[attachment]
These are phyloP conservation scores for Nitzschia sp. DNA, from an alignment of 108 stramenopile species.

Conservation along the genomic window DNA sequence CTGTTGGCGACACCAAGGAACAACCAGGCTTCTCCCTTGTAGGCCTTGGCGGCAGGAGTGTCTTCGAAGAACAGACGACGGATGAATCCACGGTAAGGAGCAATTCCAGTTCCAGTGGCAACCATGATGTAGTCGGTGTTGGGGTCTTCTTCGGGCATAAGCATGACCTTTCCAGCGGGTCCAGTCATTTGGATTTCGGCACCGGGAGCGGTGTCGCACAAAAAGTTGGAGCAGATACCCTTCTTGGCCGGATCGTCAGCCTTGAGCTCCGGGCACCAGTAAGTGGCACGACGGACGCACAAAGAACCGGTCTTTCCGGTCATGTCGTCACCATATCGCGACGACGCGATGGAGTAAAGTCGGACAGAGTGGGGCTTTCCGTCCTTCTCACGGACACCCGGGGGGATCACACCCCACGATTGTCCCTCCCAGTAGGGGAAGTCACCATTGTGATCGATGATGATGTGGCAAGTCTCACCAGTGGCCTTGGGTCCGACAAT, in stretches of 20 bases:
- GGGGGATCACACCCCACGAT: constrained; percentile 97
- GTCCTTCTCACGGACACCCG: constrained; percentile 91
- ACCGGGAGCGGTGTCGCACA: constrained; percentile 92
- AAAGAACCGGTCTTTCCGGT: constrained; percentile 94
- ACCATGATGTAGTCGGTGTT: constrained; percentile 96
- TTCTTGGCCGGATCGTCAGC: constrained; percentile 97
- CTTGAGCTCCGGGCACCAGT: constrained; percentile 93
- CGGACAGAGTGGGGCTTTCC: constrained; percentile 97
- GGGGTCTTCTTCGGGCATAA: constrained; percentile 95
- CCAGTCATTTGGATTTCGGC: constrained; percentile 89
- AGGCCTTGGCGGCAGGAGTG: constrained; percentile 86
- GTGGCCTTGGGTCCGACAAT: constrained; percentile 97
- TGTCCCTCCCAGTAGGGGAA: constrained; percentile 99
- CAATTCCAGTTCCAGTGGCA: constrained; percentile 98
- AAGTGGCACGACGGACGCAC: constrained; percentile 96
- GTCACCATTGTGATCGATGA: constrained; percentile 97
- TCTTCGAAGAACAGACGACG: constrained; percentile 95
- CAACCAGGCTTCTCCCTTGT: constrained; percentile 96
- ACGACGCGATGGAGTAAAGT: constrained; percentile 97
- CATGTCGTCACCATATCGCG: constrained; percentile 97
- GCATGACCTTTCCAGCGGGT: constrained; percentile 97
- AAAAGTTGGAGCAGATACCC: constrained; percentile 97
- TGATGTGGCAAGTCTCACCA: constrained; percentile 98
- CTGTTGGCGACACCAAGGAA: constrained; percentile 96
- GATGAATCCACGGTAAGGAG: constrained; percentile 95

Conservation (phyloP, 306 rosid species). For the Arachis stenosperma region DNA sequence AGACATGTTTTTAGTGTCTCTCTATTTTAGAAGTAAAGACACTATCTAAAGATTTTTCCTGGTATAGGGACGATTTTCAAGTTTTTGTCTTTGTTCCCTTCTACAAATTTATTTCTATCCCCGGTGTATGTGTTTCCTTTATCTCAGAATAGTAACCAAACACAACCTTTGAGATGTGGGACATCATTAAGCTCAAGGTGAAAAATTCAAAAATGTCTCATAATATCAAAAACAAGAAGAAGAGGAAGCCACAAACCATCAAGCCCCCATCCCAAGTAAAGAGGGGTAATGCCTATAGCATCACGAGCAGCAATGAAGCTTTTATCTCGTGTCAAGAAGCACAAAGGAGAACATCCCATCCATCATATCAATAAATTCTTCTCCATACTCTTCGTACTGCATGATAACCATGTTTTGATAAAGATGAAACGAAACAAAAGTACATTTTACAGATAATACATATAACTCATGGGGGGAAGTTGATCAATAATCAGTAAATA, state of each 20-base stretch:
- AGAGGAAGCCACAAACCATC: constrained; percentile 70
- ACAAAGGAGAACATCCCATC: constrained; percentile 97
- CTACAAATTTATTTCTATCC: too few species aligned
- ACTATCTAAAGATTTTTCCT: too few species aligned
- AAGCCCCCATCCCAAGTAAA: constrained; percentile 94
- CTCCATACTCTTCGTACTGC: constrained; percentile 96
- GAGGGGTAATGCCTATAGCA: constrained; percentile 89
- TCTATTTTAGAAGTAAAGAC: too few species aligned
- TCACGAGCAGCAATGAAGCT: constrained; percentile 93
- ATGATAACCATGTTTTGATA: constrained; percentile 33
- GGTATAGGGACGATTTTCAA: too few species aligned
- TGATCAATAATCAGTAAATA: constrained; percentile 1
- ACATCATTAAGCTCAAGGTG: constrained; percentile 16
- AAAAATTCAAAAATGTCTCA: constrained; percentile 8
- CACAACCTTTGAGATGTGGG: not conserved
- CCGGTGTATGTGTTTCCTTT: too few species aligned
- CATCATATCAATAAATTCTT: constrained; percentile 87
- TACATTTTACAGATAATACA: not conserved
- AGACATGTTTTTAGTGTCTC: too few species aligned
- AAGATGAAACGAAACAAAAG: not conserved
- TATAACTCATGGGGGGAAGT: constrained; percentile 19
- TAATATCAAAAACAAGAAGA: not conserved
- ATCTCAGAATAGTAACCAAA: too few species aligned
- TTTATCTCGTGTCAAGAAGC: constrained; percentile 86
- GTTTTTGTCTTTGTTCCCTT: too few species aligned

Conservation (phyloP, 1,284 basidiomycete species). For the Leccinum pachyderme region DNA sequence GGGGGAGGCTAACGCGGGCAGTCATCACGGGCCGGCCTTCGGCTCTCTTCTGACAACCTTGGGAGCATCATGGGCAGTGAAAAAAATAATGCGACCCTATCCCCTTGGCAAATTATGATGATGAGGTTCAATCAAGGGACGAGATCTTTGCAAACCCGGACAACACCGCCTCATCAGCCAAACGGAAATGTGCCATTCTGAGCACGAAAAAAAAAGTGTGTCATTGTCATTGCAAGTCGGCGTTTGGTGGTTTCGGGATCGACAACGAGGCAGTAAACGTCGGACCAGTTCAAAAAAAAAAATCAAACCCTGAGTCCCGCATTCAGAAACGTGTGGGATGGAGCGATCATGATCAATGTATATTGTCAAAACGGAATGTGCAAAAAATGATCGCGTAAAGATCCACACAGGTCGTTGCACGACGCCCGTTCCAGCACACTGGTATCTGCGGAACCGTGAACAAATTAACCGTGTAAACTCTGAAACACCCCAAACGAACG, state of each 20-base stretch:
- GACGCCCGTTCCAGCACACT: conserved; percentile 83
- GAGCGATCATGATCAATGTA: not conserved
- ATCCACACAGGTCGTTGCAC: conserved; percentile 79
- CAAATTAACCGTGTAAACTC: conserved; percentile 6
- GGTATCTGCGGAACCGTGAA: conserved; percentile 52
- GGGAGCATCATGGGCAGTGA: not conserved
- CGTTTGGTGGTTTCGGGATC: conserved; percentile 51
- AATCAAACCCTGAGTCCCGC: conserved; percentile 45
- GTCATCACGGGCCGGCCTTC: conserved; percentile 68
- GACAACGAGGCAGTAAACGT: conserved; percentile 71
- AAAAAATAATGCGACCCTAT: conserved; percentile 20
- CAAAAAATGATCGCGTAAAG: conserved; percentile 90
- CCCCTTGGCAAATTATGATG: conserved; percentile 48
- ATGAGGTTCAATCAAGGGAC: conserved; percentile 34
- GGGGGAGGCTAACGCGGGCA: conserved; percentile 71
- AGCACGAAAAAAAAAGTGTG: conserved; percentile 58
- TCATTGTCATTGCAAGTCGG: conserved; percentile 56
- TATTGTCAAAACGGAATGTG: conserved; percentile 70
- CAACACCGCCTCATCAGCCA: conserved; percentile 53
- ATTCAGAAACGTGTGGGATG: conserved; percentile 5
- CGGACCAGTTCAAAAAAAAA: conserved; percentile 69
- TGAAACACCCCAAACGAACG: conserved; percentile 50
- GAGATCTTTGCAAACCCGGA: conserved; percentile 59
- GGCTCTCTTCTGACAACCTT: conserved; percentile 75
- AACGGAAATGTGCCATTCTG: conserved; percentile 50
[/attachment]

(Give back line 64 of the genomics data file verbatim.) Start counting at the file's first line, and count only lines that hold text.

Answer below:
- GACAACGAGGCAGTAAACGT: conserved; percentile 71